Bar Banter: Fanboy and You
Words are a powerful tool. They can be used to hurt, to heal, to confront or to comfort. Words themselves are hardly the culprit though, it is the people who wield them and how they wield them that cuts to the meat of the matter.
I bring this up because I feel at times that words are used and abused to the point of having no meaning, or at least having their original meaning perverted and twisted to fit an agenda.
Since we are dubbed a “nerd-tainment” site though, I won’t delve too much into word play in other areas of life. Instead, I would like to focus on one word today that I think has lost all meanings in its current form thanks to the internet.
That word is “fanboy.” You all know the word. Knowing the world that exists today, you’ve probably been called it at some point or heck even used it against someone. But have you ever stopped and wonder why you are using it or what it really means? Has the word come to mean so little while being used so much?
Fanboy is an interesting term. It means many things to many people, but I believe it’s core definition actually has very little with a person’s fandom. Instead, it tends to refer to how they react to competing or similar products. I mean that a fanboy by a rough definition is a passionate and dedicated fan to the point ofÂ obsession. But those qualities isn’t what defines them, it’s their reactions and interactions with fans of other products that really drives home the point.
Fanboys tend to be so in-love with their product of choice that it sometimes blinds them to flaws or short-comings. They also have a tendency to be ill-informed or don’t care enough to learn about competing products. So they tend to be more hostile andÂ venomousÂ when confronted with opposing tastes or views.
That is all well and good, and fanboys of course still exist. The problem I have with the term is when people begin to use it as a word that isÂ synonymousÂ with fans. You can be a fan of something, lovingly, without being a fanboy. You can think something is great and amazing and special without being a fanboy. You can be passionate about something without being a fanboy.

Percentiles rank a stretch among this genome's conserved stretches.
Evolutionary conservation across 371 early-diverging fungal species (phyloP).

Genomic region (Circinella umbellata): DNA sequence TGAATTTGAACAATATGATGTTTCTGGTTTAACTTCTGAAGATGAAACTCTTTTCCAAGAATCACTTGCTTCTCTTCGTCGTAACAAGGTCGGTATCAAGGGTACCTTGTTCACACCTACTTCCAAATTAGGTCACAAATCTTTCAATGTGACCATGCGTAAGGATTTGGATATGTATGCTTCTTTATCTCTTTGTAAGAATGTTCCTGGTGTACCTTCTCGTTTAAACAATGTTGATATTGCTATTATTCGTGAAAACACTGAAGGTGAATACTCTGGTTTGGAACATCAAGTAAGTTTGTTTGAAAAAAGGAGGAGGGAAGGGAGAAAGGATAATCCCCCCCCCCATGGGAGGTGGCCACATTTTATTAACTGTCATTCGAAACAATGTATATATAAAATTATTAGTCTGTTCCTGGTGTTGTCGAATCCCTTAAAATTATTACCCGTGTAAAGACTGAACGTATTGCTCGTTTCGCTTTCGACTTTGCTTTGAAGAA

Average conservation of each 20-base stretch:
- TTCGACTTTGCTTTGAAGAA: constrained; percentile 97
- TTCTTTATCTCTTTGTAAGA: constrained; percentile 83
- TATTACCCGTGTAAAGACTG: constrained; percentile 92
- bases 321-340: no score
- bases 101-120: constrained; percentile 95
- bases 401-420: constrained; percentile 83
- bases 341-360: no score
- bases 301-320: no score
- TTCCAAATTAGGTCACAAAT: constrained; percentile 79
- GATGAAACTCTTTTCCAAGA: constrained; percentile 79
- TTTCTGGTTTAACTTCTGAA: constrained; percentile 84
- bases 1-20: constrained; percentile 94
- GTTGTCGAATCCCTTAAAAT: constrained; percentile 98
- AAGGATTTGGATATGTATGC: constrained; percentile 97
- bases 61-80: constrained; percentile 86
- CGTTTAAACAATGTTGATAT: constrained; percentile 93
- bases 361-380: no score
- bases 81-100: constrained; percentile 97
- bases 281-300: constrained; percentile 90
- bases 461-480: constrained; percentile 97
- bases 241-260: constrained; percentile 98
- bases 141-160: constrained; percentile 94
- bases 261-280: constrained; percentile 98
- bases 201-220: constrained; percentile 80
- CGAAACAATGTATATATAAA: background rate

How do you do that? By being able to critically evaluate your fandom.
Let’s look at some examples.
“I think the Xbox 360 is a great console.”
“I think the PlayStation 3 is the best console of this generation.”
“The Wii offers a great mix of unique content.”
All of those are fairly neutral comments. They can all be turned to showcase a level of biasness, but would only make the speaker a fan not a fanboy. Now watch as we simply morph these phrases to an extreme.
“I think the Xbox 360 is a great console because the Wii is only for casuals and the PS3 has terrible sales.”
“The PS3 is the best console of the generation because it doesn’t have kiddy graphics and nothing but shooters!”
“The Wii is amazing because the other consoles are only for graphic whores and don’t offer fun experiences.”
Notice the key difference here is that the speaker has to justify their own tastes by making blanket statements about the competition. The speaker also doesn’t really give examples as to why they like the product only reasons why they dislike the other products or find them lacking.
Now that we have the distinction in mind, can we please stop using the term “Fanboy” to designate anyone who shows passion towards something so that you don’t have to argue their points? Can we stop calling people “Fanboys” for expressing their happiness or joy or content with a product? Can we stop using the word “Fanboy” as an offensive tool to try and invalidate someone’s opinion?
Just because you can say something doesn’t mean you should say something. And remember that words have meanings and those meanings need to be kept for them to continue having meaning!